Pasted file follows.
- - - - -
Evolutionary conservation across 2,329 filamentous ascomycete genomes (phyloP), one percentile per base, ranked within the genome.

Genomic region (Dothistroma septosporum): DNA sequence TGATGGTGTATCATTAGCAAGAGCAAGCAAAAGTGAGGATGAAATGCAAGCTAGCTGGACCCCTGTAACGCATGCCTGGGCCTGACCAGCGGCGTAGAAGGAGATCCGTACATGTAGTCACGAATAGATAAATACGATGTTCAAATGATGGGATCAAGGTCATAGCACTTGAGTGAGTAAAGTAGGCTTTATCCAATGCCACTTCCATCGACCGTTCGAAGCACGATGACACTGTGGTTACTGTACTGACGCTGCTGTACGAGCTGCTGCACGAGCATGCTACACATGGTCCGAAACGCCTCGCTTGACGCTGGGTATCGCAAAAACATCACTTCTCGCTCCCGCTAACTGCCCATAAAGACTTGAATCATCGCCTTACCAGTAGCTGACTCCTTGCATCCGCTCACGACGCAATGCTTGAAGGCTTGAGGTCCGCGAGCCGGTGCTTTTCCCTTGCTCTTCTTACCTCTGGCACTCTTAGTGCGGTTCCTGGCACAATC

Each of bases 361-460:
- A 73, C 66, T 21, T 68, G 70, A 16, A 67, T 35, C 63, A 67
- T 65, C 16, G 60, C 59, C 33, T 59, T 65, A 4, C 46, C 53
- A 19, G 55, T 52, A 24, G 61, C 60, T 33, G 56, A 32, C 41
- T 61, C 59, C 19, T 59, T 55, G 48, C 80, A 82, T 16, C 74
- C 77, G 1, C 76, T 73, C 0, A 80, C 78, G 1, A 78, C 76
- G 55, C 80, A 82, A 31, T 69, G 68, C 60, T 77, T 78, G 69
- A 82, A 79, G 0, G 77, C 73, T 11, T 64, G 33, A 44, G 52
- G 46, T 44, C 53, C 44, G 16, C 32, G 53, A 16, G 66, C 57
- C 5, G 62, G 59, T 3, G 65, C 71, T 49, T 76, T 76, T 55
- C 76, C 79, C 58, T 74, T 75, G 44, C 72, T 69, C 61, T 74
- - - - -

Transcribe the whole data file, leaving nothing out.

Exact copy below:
Evolutionary conservation across 2,329 filamentous ascomycete genomes (phyloP), one percentile per base, ranked within the genome.

Genomic region (Dothistroma septosporum): DNA sequence TGATGGTGTATCATTAGCAAGAGCAAGCAAAAGTGAGGATGAAATGCAAGCTAGCTGGACCCCTGTAACGCATGCCTGGGCCTGACCAGCGGCGTAGAAGGAGATCCGTACATGTAGTCACGAATAGATAAATACGATGTTCAAATGATGGGATCAAGGTCATAGCACTTGAGTGAGTAAAGTAGGCTTTATCCAATGCCACTTCCATCGACCGTTCGAAGCACGATGACACTGTGGTTACTGTACTGACGCTGCTGTACGAGCTGCTGCACGAGCATGCTACACATGGTCCGAAACGCCTCGCTTGACGCTGGGTATCGCAAAAACATCACTTCTCGCTCCCGCTAACTGCCCATAAAGACTTGAATCATCGCCTTACCAGTAGCTGACTCCTTGCATCCGCTCACGACGCAATGCTTGAAGGCTTGAGGTCCGCGAGCCGGTGCTTTTCCCTTGCTCTTCTTACCTCTGGCACTCTTAGTGCGGTTCCTGGCACAATC

Each of bases 361-460:
- A 73, C 66, T 21, T 68, G 70, A 16, A 67, T 35, C 63, A 67
- T 65, C 16, G 60, C 59, C 33, T 59, T 65, A 4, C 46, C 53
- A 19, G 55, T 52, A 24, G 61, C 60, T 33, G 56, A 32, C 41
- T 61, C 59, C 19, T 59, T 55, G 48, C 80, A 82, T 16, C 74
- C 77, G 1, C 76, T 73, C 0, A 80, C 78, G 1, A 78, C 76
- G 55, C 80, A 82, A 31, T 69, G 68, C 60, T 77, T 78, G 69
- A 82, A 79, G 0, G 77, C 73, T 11, T 64, G 33, A 44, G 52
- G 46, T 44, C 53, C 44, G 16, C 32, G 53, A 16, G 66, C 57
- C 5, G 62, G 59, T 3, G 65, C 71, T 49, T 76, T 76, T 55
- C 76, C 79, C 58, T 74, T 75, G 44, C 72, T 69, C 61, T 74